41

To sustain a fire, you need three factors: fuel, oxygen, and heat. Take away one of the three and the fire goes out. Water removes heat. Most of this "removing heat" is the evaporation - roughly 540 calories / gram, so 7x more heat than is needed to get water from 20°C to boiling (with a tip of the hat to @Jasper for pointing out erroneous value in earlier ...


40

Since this is a physics forum I assume the OP is interested in a quantitative answer in terms of the efficiency of the system and how it differs based on the relative positioning of heat sources and heat sinks. The math required to analyzed such a system is too much for me to manage right now, but I believe the following principles apply and are objectively ...


39

The factors that most matter when you are near lava: The fractional solid angle of lava as subtended at the observer ("how much lava do you see") The temperature of the lava The reflectivity of the clothing you are wearing Any effect of air flow (wind blowing towards lava or away from it) Toxic fumes... In essence, if we treat lava as a black body ...


39

Take the spoon. Use it to push the coffee over. It will spill out into a large puddle. This has maximal surface area and will cool VERY quickly.


39

While I agree in principle with David Lynch's answer, I think it's good to take a closer look at the phase diagram (adapted from http://upload.wikimedia.org/wikipedia/commons/4/46/Carbon_basic_phase_diagram.png): I added the arrows to show possible paths you might follow. Red path: diamond would become graphite before melting; the molten carbon becomes ...


38

When you exercise, you "burn" more glucose, the simplified reaction for which (from Wikipedia) is: ${\rm C_6H_{12}O_6 + 6~O_2 → 6~CO_2 + 6~H_2O}$ So when you exhale, the carbon in the carbon dioxide, and the hydrogen and the oxygen in the water vapor, came from the glucose being burned, thereby removing that mass from the body.


38

This is a very interesting question with a very interesting answer. The key lies in the reason for the stretchiness of the rubber band. Rubber is made of polymers (long chain molecules). When the elastic band is not stretched, these molecules are all tangled up with each other and have no particular direction to them, but when you stretch the elastic they ...


35

No, it is not possible to hide a person's heat signature indefinitely. Even with the best suit imaginable, you will eventually either begin leaking the heat, overheating the person, or both. One problem is that there are no perfect thermal insulators. This means that you must either use the best available and keep emissions below some threshold of ...


35

Typically, satellites use radiative cooling to maintain thermal equilibrium at a desired temperature. How they do this depends greatly on the specifics of the satellite's orbit around Earth. For instance, sun-synchronous satellites typically always have one side in sunlight and one side in darkness. These are particularly easy to keep cool because you can ...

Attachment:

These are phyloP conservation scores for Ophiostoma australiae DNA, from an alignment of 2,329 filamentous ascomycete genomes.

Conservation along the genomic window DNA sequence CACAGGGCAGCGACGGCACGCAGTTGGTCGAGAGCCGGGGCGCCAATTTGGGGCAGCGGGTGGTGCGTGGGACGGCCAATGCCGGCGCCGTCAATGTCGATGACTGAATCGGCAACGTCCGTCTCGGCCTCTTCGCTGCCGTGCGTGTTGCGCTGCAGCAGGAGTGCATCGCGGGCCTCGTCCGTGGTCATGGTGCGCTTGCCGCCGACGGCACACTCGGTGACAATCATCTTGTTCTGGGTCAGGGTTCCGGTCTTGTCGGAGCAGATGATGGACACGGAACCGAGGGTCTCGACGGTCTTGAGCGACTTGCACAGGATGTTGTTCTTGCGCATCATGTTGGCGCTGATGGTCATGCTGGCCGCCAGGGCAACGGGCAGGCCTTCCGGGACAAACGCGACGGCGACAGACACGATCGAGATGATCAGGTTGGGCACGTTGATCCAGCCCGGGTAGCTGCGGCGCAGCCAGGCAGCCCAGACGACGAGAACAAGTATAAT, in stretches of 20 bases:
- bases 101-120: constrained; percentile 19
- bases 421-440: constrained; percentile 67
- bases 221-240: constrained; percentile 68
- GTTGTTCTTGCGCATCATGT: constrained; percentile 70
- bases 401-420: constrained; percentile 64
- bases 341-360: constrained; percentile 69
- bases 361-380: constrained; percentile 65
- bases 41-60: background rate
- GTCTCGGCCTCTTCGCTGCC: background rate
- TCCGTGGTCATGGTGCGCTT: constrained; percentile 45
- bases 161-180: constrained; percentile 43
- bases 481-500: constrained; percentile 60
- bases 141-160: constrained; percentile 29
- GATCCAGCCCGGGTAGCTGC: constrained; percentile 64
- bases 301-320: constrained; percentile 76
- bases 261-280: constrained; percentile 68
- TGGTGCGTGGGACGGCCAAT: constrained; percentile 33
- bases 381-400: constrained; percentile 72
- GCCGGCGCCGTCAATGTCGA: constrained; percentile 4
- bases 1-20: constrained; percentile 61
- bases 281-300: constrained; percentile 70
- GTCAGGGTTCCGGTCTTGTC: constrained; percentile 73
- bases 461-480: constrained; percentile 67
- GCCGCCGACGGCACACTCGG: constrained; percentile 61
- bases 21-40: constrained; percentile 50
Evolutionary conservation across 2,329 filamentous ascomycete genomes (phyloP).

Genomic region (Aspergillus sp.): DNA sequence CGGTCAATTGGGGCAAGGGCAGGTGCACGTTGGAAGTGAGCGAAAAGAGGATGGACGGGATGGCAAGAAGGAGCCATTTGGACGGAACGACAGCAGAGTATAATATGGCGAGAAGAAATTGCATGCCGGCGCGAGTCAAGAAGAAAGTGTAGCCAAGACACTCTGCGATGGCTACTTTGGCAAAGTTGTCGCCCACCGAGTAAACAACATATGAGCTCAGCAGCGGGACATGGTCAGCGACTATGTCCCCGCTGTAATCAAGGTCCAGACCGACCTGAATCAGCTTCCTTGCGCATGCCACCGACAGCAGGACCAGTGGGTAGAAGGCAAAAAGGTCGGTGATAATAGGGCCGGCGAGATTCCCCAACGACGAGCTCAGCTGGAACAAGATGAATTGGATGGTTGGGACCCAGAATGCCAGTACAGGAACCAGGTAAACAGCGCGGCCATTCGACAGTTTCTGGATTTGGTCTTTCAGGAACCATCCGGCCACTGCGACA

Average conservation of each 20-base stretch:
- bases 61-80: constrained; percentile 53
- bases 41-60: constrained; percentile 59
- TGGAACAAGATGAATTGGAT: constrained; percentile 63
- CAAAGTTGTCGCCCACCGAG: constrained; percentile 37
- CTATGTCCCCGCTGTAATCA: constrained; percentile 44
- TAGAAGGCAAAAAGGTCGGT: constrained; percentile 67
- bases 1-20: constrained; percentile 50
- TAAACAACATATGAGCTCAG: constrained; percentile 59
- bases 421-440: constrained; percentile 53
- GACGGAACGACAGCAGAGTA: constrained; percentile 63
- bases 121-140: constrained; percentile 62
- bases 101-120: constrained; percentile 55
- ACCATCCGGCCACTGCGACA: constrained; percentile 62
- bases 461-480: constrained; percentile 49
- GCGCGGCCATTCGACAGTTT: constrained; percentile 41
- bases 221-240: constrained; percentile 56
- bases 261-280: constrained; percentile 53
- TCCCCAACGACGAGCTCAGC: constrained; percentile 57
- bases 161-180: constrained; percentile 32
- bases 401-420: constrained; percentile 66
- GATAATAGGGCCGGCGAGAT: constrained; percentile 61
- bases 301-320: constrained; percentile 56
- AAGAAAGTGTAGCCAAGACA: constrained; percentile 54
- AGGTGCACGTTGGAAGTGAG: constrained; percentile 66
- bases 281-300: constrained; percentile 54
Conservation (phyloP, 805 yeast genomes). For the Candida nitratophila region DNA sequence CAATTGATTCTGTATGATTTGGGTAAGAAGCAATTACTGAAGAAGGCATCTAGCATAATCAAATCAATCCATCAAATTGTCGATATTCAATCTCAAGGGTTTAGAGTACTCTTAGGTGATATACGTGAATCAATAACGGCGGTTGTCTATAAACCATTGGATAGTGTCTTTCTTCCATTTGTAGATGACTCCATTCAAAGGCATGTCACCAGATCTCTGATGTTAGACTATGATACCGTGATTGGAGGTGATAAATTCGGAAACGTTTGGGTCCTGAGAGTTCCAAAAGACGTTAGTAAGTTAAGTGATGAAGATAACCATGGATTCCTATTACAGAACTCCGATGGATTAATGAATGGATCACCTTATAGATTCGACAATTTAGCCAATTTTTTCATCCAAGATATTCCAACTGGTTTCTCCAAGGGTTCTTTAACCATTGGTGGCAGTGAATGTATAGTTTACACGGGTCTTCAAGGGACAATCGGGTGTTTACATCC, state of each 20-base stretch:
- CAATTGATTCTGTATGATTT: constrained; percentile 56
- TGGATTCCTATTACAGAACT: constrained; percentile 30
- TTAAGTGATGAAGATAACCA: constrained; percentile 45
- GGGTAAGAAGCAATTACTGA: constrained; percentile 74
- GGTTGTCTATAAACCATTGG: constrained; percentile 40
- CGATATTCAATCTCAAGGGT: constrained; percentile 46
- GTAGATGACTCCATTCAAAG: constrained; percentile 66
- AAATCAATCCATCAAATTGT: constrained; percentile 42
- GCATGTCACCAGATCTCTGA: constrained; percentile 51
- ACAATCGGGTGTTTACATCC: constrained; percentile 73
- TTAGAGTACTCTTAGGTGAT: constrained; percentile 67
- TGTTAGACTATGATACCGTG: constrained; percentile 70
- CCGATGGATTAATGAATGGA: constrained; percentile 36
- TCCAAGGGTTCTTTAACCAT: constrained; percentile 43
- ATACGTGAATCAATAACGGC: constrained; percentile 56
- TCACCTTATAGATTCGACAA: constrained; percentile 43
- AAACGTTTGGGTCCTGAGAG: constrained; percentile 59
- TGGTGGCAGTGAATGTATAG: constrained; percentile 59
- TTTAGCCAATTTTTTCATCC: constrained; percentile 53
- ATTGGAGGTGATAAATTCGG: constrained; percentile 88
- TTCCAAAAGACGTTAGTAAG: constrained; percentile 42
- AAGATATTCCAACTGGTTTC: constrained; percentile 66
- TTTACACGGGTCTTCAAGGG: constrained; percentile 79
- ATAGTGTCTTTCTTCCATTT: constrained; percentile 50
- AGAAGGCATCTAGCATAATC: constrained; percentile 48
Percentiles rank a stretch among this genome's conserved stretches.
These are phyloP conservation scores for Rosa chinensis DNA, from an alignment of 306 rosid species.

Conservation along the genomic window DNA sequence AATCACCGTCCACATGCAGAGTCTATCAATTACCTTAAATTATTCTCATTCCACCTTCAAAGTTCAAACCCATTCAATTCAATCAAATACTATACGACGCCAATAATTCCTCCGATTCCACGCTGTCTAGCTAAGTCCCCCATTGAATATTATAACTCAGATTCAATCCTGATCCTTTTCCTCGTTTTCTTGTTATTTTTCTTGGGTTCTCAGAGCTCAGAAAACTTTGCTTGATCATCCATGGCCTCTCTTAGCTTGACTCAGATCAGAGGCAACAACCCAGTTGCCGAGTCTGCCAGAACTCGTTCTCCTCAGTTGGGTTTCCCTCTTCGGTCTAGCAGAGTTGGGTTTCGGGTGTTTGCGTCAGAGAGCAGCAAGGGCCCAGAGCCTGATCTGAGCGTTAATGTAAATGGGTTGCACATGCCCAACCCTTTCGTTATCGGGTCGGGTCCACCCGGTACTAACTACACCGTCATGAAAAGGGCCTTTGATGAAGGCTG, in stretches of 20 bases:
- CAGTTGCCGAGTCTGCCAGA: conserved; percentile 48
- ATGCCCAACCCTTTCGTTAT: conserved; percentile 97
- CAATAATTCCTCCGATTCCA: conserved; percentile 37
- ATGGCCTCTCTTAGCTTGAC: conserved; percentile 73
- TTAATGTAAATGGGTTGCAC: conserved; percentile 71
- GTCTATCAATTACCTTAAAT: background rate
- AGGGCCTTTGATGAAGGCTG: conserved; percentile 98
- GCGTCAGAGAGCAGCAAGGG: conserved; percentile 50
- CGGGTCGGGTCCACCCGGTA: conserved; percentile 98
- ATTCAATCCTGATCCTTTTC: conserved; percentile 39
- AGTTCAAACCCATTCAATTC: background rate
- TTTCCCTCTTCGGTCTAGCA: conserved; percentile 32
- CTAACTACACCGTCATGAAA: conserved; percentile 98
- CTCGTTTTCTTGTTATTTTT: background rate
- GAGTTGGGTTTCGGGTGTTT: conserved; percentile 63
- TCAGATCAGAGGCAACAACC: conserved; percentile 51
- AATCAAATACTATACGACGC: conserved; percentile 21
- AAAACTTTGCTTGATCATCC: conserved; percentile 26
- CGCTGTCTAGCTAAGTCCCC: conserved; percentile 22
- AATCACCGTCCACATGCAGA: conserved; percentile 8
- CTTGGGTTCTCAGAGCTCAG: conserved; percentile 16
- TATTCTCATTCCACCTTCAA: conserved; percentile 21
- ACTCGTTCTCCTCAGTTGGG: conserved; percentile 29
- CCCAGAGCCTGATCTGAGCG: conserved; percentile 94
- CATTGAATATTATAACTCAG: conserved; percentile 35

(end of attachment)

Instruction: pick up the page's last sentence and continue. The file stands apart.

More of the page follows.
34

I'll try to give an answer in purely classical thermodynamics. Summary Heat is a way of accounting for energy transfer between thermodynamic systems. Whatever energy is not transferred as work is transferred as heat. If you observe a thermodynamic process and calculate that system A lost $Q$ calories of heat, this means that if the environment around ...


33

One reason you might think $T$ should be measured in Joules is the idea that temperature is the average energy per degree of freedom in a system. However, this is only an approximation. That definition would correspond to something proportional to $\frac{U}{S}$ rather than $\frac{\partial U}{\partial S}$, which is the real definition. The approximation holds ...


33

Because the liquid would boil away. Boiling is what happens when the partial pressure of a liquid exceeds the ambient pressure. Liquids have higher partial pressure as they get hotter, so we usually associate boiling with high temperature. For example, water needs to be heated to 100°C to boil at 1 atmosphere ambient pressure. However, pressure is ...


32

We can only approach absolute zero asymptotically because we can't suck heat out of a system. The only way we can get heat out is to place our system in contact with something cooler and let the heat flow from hot to cold as it usually does. Since there is nothing colder than absolute zero, we can never get all the heat to flow out of a system. We can ...


31

Landauer's principle (original paper pdf | doi) expresses a non-zero lower bound on the amount of heat that must be generated by computers. However, this entropy-necessitated heat is dwarfed by the heat generated through ordinary electrical resistance of the circuitry (the same reason light bulbs give off heat).


31

With respect to the content in the cup, all Your hampering with the spoon is irrelevant. Cooling of a hot coffee is achieved by vaporisation of water. At temperatures between 100 and say 50 °C the vapor pressure is so big, that the heat carried away by convection of the hot (and much less dense than air!) vapor dominates all other heat transfer ...